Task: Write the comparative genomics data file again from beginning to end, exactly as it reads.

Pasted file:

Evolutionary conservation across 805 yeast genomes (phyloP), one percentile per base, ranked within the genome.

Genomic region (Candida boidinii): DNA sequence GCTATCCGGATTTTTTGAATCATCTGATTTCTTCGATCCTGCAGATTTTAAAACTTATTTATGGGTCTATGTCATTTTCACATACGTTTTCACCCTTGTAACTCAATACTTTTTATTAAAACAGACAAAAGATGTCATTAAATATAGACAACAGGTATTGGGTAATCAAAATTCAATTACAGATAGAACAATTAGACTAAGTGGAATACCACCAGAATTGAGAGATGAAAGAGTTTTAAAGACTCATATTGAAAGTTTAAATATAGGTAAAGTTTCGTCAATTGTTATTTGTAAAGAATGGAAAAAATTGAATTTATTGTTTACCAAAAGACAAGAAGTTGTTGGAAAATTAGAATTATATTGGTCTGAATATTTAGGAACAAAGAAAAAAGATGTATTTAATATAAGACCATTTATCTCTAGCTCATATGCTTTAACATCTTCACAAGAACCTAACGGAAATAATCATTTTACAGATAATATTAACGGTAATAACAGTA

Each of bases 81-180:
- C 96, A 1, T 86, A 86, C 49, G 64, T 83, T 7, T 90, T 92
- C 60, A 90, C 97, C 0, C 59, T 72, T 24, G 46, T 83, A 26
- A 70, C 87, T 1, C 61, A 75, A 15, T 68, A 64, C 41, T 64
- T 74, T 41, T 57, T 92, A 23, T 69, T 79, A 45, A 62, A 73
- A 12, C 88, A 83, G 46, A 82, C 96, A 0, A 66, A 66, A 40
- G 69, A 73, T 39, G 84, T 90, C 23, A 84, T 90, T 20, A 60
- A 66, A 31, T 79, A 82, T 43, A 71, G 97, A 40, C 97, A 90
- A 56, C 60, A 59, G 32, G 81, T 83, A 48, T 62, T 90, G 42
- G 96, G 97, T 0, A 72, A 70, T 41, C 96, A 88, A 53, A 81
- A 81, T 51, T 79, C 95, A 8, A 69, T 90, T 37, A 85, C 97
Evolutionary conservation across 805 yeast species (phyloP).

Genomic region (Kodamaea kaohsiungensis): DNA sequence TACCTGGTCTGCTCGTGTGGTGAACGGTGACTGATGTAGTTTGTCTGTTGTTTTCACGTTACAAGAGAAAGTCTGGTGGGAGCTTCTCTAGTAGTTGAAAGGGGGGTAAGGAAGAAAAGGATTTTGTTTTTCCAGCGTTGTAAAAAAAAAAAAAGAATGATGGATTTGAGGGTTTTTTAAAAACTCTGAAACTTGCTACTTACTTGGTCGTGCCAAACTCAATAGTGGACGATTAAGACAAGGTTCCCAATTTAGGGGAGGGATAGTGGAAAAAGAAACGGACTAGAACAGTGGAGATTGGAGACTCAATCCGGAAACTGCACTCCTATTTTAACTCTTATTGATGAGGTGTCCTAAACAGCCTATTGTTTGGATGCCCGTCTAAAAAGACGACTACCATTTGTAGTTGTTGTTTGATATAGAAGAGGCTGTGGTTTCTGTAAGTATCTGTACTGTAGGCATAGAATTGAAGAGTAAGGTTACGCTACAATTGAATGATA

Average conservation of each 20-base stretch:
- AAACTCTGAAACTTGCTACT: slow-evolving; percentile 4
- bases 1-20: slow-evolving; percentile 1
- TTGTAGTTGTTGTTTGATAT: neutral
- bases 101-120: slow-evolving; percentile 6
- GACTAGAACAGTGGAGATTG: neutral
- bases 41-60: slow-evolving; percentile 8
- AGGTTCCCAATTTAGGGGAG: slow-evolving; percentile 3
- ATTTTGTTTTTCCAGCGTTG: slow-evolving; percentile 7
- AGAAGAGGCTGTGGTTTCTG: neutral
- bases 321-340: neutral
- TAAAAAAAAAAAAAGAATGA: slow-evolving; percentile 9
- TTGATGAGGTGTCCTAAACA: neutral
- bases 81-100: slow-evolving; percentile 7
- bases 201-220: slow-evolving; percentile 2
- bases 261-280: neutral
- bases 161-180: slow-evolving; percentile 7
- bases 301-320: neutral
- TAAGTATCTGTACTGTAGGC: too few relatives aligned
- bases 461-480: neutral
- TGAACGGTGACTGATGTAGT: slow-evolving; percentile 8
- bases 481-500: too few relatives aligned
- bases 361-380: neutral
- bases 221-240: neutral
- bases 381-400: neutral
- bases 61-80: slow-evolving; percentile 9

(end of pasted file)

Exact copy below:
Evolutionary conservation across 805 yeast genomes (phyloP), one percentile per base, ranked within the genome.

Genomic region (Candida boidinii): DNA sequence GCTATCCGGATTTTTTGAATCATCTGATTTCTTCGATCCTGCAGATTTTAAAACTTATTTATGGGTCTATGTCATTTTCACATACGTTTTCACCCTTGTAACTCAATACTTTTTATTAAAACAGACAAAAGATGTCATTAAATATAGACAACAGGTATTGGGTAATCAAAATTCAATTACAGATAGAACAATTAGACTAAGTGGAATACCACCAGAATTGAGAGATGAAAGAGTTTTAAAGACTCATATTGAAAGTTTAAATATAGGTAAAGTTTCGTCAATTGTTATTTGTAAAGAATGGAAAAAATTGAATTTATTGTTTACCAAAAGACAAGAAGTTGTTGGAAAATTAGAATTATATTGGTCTGAATATTTAGGAACAAAGAAAAAAGATGTATTTAATATAAGACCATTTATCTCTAGCTCATATGCTTTAACATCTTCACAAGAACCTAACGGAAATAATCATTTTACAGATAATATTAACGGTAATAACAGTA

Each of bases 81-180:
- C 96, A 1, T 86, A 86, C 49, G 64, T 83, T 7, T 90, T 92
- C 60, A 90, C 97, C 0, C 59, T 72, T 24, G 46, T 83, A 26
- A 70, C 87, T 1, C 61, A 75, A 15, T 68, A 64, C 41, T 64
- T 74, T 41, T 57, T 92, A 23, T 69, T 79, A 45, A 62, A 73
- A 12, C 88, A 83, G 46, A 82, C 96, A 0, A 66, A 66, A 40
- G 69, A 73, T 39, G 84, T 90, C 23, A 84, T 90, T 20, A 60
- A 66, A 31, T 79, A 82, T 43, A 71, G 97, A 40, C 97, A 90
- A 56, C 60, A 59, G 32, G 81, T 83, A 48, T 62, T 90, G 42
- G 96, G 97, T 0, A 72, A 70, T 41, C 96, A 88, A 53, A 81
- A 81, T 51, T 79, C 95, A 8, A 69, T 90, T 37, A 85, C 97
Evolutionary conservation across 805 yeast species (phyloP).

Genomic region (Kodamaea kaohsiungensis): DNA sequence TACCTGGTCTGCTCGTGTGGTGAACGGTGACTGATGTAGTTTGTCTGTTGTTTTCACGTTACAAGAGAAAGTCTGGTGGGAGCTTCTCTAGTAGTTGAAAGGGGGGTAAGGAAGAAAAGGATTTTGTTTTTCCAGCGTTGTAAAAAAAAAAAAAGAATGATGGATTTGAGGGTTTTTTAAAAACTCTGAAACTTGCTACTTACTTGGTCGTGCCAAACTCAATAGTGGACGATTAAGACAAGGTTCCCAATTTAGGGGAGGGATAGTGGAAAAAGAAACGGACTAGAACAGTGGAGATTGGAGACTCAATCCGGAAACTGCACTCCTATTTTAACTCTTATTGATGAGGTGTCCTAAACAGCCTATTGTTTGGATGCCCGTCTAAAAAGACGACTACCATTTGTAGTTGTTGTTTGATATAGAAGAGGCTGTGGTTTCTGTAAGTATCTGTACTGTAGGCATAGAATTGAAGAGTAAGGTTACGCTACAATTGAATGATA

Average conservation of each 20-base stretch:
- AAACTCTGAAACTTGCTACT: slow-evolving; percentile 4
- bases 1-20: slow-evolving; percentile 1
- TTGTAGTTGTTGTTTGATAT: neutral
- bases 101-120: slow-evolving; percentile 6
- GACTAGAACAGTGGAGATTG: neutral
- bases 41-60: slow-evolving; percentile 8
- AGGTTCCCAATTTAGGGGAG: slow-evolving; percentile 3
- ATTTTGTTTTTCCAGCGTTG: slow-evolving; percentile 7
- AGAAGAGGCTGTGGTTTCTG: neutral
- bases 321-340: neutral
- TAAAAAAAAAAAAAGAATGA: slow-evolving; percentile 9
- TTGATGAGGTGTCCTAAACA: neutral
- bases 81-100: slow-evolving; percentile 7
- bases 201-220: slow-evolving; percentile 2
- bases 261-280: neutral
- bases 161-180: slow-evolving; percentile 7
- bases 301-320: neutral
- TAAGTATCTGTACTGTAGGC: too few relatives aligned
- bases 461-480: neutral
- TGAACGGTGACTGATGTAGT: slow-evolving; percentile 8
- bases 481-500: too few relatives aligned
- bases 361-380: neutral
- bases 221-240: neutral
- bases 381-400: neutral
- bases 61-80: slow-evolving; percentile 9